Fog remained a factor for what turned into be just a 20 minute practice when rain came and halted cars from working on qualifying setup. 28 cars participated in practice, so if qualifying is rained out in the afternoon the starting lineup will be set by owner standings. 

Carl Edwards posted the fastest single lap speed at 179.802 mph, which was over one mph faster than Kevin Harvick, who recorded the second fastest lap. If rain cancels qualifying, the No. 4 Chevrolet would start from the pole on Sunday. 

Last year's pole-sitter for this event, Kurt Busch was third on the leader board at 178.649 mph. Paul Menard was fourth at 178.250 mph and defending Cup Series champion Kyle Busch rounded out the top five. 

Jimmie Johnson, Casey Mears, Joey Logano, Greg Bffle and Tony Stewart rounded out the top 10. 

Three drivers were tied for most laps ran in the practice session at seven. Cup Series rookie Chris Buescher led the way in that category at 23rd. Michael Annett and Brian Scott also completed seven laps and were the two slowest cars on one lap speed. 

Notable drivers who didn't complete a lap were August winner, Matt Kenseth, Ryan Newman and Austin Dillon. 

Qualifying is set to role at 4:15 p.m. ET if rain moves out of the Pocono Mountains.

With speculation that Ryan Newman might be out of a ride at Richard Childress Racing following the 2016 season, he is ecstatic to be with the team.

In the third and final year of his current contract with RCR, Newman has experienced the ups and downs of a race team. This is something that he has welcomed in the past, making him an established veteran of the sport.

“Tying it all together, that’s the toughest part of our whole sport,” Newman told Speedway Digest. “One bad pit stop, one bad moment, one bad strategy call, one bad move as a driver, one bad restart can take you out of the race. There was a time in our sport that I think you had to be the best at everything, but now you need to damn near be the best at everything.”

In his 15th year in the Sprint Cup Series, Newman currently sits 17th in the standings, two points shy of the Chase cutoff after 11 races. As the halfway point of the race to the Chase approaches, the 38-year-old feels the pressure to perform.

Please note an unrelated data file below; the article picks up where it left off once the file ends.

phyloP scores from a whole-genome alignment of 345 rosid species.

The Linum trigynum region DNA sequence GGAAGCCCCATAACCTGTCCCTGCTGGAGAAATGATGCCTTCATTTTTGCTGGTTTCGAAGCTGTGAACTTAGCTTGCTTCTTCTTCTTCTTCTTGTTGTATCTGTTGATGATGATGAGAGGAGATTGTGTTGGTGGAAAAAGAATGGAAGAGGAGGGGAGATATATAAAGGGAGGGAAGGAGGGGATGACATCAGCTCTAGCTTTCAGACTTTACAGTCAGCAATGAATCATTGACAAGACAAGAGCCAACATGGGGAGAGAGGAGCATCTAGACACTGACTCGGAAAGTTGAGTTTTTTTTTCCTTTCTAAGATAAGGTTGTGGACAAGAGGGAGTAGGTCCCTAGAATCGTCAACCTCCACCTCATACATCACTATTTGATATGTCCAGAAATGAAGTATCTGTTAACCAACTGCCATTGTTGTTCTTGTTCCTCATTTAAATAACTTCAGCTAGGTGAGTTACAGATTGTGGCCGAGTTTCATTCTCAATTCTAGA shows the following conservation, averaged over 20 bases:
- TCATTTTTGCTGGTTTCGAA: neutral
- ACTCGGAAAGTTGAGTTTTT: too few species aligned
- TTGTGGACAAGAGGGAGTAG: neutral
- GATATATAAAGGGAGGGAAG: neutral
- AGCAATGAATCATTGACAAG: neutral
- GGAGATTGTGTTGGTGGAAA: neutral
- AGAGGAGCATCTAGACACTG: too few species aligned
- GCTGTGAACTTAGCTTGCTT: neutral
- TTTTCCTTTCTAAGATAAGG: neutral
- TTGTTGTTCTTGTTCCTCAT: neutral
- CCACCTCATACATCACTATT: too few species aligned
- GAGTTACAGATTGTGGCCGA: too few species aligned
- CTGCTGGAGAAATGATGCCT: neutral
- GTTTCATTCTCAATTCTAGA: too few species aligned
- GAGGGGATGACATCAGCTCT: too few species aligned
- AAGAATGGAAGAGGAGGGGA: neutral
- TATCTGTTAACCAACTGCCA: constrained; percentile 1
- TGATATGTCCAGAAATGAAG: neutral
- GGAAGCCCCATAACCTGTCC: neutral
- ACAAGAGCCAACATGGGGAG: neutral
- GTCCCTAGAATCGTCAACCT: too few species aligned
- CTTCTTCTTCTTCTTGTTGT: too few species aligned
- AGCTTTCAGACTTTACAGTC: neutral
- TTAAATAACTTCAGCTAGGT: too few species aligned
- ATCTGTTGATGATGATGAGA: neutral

”We’ve performed better than we’ve finished,” Newman elaborated. “We’ve had three tire failures in 11 races. Some of it has been self-inflicted, some of it hasn’t. But in the end, it’s part of racing and hopefully we got it out of the way.”

The Indiana native has raced for his livelihood several different times. In 2013, a week after being informed that he would not be back with Stewart-Haas Racing, he won the Brickyard 400.

But this year is different.

Over the span of his first two seasons with RCR, Newman was known for consistency, accumulating 31 top 10 finishes and making the Chase both years. He made it to the championship race with a shot at the title in 2014, his first year with the organization. Finishing second at Homestead that evening has been his best result in the No. 31 machine.

Heading into the summer months, the circuit is heading to some of Newman’s better tracks. He has nine career poles at Charlotte, with a best result of second. In a couple of months, the Cup Series heads to New Hampshire, which is arguably the best track for him with three career wins, 17 top 10 finishes and an average finish of 13.5.

“I think our cars are better than they were at this time last year hands down,” Newman said. “You’ve got to put everything together in this series. The competition level is so tough. You can’t afford to have one mistake.”

Through 11 races in 2016, the No. 31 car has qualified three top five starts. That is the same number that he had in all of 2015.

The chemistry within the organization is something that Newman is proud to be a part of and would seemingly be tough for him to leave.   Crew chief Luke Lambert and he have adapted to each other’s preferences, but the NASCAR veteran knows that the performance needs to improve.

“I’ve never been a part of an organization that worked more closely together like this,” Newman said. “To me, it’s as good as it can get. Once we can get the success it will get better yet.”

RCR is in a current slump of 84 races without going to Victory Lane. Ever since Kevin Harvick left the team at the end of 2013 season, the organization has struggled to find its groove back.